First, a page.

Did you know that your site’s images can affect your search engine placement? If images are slowing down your site, you will be penalized in Google – not to mention frustrating your site visitors. Here are some tips for you to review before you upload the next image to your site or blog.
Don’t use images when you can use text – When I optimize sites that were created by someone else, the first thing I do is look for images that can be replaced with text, like headers, buttons, or even logos! “Text-images” take up much too much space, load slowly, and are not accessible to the visually-impaired. Buttons like this can be easily created in text and style code:
The only exception would be in your Featured Image for a post, which will get displayed on social media. More on Featured Images, below.
If your logo is just a word, chances are you’ll be able to recreate it in text. One site that could easily change its logo to text is Ebay – yes, even big companies make this mistake!
However, if your logo is highly stylized or contains any kind of graphic element, then it should remain an image. A great example is the Nike logo with its iconic swoosh:
Another tip: make sure you don’t put your motto or tag line in the graphic. That should be rendered as text on your site.
Image Format: Photographs should be uploaded in JPG format, NOT PNG! The only time you’ll need a PNG is if you need the background to be transparent. Forget the GIFs altogether – they tend to be larger and are only necessary if you need animation.
Other image formats include WebP and SVG. WebP is a fairly new image format developed by Google, designed to create smaller or better looking images on the web. An SVG (Scalable Vector Graphic) can scale up to any size without losing quality, but those usually have to be created by a graphic designer in a special graphics program.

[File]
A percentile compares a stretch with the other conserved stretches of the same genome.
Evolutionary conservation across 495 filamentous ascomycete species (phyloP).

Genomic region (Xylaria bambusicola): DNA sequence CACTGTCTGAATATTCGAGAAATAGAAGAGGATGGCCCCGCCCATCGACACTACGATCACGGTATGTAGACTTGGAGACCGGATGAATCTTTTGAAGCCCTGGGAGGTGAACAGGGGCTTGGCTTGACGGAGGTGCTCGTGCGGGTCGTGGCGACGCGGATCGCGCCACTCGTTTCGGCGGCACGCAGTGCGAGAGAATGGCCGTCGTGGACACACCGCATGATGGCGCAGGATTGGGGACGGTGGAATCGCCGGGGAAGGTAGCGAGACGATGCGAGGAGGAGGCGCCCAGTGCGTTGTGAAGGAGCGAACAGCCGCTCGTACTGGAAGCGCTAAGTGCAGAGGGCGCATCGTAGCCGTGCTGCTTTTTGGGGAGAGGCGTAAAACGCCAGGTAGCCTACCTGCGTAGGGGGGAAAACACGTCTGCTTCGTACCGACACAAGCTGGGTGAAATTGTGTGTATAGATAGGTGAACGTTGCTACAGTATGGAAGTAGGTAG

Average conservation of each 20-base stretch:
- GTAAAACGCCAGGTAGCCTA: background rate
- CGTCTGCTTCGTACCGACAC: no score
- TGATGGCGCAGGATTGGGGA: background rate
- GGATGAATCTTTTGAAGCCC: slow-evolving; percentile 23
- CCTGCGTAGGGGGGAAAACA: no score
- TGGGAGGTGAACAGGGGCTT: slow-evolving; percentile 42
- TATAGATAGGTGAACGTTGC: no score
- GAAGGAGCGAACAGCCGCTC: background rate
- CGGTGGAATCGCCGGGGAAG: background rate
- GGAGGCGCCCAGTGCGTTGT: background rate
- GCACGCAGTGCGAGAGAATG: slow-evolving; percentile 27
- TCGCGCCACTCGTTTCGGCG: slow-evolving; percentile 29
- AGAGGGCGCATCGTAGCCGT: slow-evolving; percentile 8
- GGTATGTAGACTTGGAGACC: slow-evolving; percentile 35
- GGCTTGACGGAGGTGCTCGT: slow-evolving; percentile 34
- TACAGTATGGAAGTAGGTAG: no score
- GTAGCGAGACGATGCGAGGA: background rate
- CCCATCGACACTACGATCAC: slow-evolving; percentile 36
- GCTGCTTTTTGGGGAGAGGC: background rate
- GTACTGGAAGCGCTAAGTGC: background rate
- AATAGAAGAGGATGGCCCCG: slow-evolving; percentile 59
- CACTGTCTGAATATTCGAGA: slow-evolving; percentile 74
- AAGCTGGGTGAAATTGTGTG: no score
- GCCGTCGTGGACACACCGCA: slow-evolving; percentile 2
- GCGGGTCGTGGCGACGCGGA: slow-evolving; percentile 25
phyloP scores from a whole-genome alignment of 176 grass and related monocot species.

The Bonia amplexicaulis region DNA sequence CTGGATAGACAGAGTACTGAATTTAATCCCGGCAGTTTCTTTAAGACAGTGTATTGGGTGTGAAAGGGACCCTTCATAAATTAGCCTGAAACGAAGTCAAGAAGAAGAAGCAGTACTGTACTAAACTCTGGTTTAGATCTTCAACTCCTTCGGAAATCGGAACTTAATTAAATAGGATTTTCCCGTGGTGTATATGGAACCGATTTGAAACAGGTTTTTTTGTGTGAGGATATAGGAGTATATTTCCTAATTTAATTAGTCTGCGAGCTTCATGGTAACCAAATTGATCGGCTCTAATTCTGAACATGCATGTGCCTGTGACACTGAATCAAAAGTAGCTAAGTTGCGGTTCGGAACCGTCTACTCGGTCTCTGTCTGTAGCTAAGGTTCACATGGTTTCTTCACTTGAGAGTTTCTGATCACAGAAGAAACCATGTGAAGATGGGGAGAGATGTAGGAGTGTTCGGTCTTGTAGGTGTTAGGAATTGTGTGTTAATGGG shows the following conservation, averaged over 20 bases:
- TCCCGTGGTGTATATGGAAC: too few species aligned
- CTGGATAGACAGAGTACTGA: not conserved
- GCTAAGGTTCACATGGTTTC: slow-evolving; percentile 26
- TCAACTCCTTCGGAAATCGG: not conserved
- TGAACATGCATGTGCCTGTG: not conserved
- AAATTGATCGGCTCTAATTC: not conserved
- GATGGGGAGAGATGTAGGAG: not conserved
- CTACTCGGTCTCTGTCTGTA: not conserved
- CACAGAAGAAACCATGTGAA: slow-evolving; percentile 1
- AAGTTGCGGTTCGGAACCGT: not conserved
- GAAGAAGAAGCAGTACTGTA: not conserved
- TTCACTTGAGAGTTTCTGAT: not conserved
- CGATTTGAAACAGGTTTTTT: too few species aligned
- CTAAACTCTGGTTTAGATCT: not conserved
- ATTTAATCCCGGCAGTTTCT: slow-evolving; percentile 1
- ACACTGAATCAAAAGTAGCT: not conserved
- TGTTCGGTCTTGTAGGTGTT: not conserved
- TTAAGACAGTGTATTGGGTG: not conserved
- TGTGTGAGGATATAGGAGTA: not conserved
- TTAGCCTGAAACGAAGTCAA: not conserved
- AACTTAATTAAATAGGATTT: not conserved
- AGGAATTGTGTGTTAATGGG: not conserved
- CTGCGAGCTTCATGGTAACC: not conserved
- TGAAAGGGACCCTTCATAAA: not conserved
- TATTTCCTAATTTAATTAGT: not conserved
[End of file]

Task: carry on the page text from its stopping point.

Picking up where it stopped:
Image Size: It can be confusing when you hear the term “Image Size” because it can mean two different things: the dimensions or the file size. If you see 1000 x 1000 pixels at 72 dpi, that’s the dimensions of an image, and that’s adjustable through an image editing program. If you see it listed in K or MB, that’s the file size. I’m going to talk about both…
Dimensions: For the web, I try to keep images under 1,000 pixels on the longest side, unless I need it to be in a large slide show or portfolio. There are many online apps that resize images, such as PicResize.com but you can also use your computer’s default image editor. All web images are displayed at 72 dpi (dots per inch), so make sure you don’t save at any dpi higher than this as it can weigh the file down and is unnecessary. NOTE: Most people are viewing sites from their phones, now – so large images are becoming outdated!
File Size: Each image should ideally be under 25k in file size, but can be a little more depending on the function and how many images are on that particular page. If you have 25 images on one page, you want them to be fairly light (small in file size). If you have one featured image, it can be a little larger. Ideally, you want to stay under 2MB total – combined – for all content on a page.
Accessibility: It’s important that you fill out the “Alt Text” or “Alternative Text” for every image you upload. Describe what the image is used for or what’s happening in a photo for the visually impaired. When their readers come upon the image, it will “read” the alt text to them:
You’ll notice on every image you upload to WordPress that it will show you the File Type, File Size, and Dimensions so you can check your work.
Featured Images – when you’re creating a WordPress post or page, there will be a box in the right hand corner to indicate what “Featured Image” you want attached to it. The Featured Image is usually gets pulled when you share the post on social media. If it’s not designated, it will either show a blank space, the first image in your post/page, or a default image for your site. For blog posts, create a custom featured image for each. It’s up to you whether you want to designate a featured image for every page of your site.
And just to complicate things, social networks have their own dimensions for link images. With Facebook the default is a 1.91:1 ratio which works out to 1200 x 630 pixels or 1000 x 525 pixels. I usually do 1000 x 525 pixels, with 1000 pixels being the length. For Instagram, it’s a 1:1 ratio (square).
As I stated earlier, it’s OKAY to include text in the Featured Image, because people don’t necessarily read link descriptions when they’re scrolling social media…they’ll just quickly glance at the image. So it tells them quickly what your post/page/link is about.
BAM! So that was a quick primer on website images. I hope you’ve learned a little about images and optimization to make your website the best it can be. If you have any questions, don’t hesitate to contact me.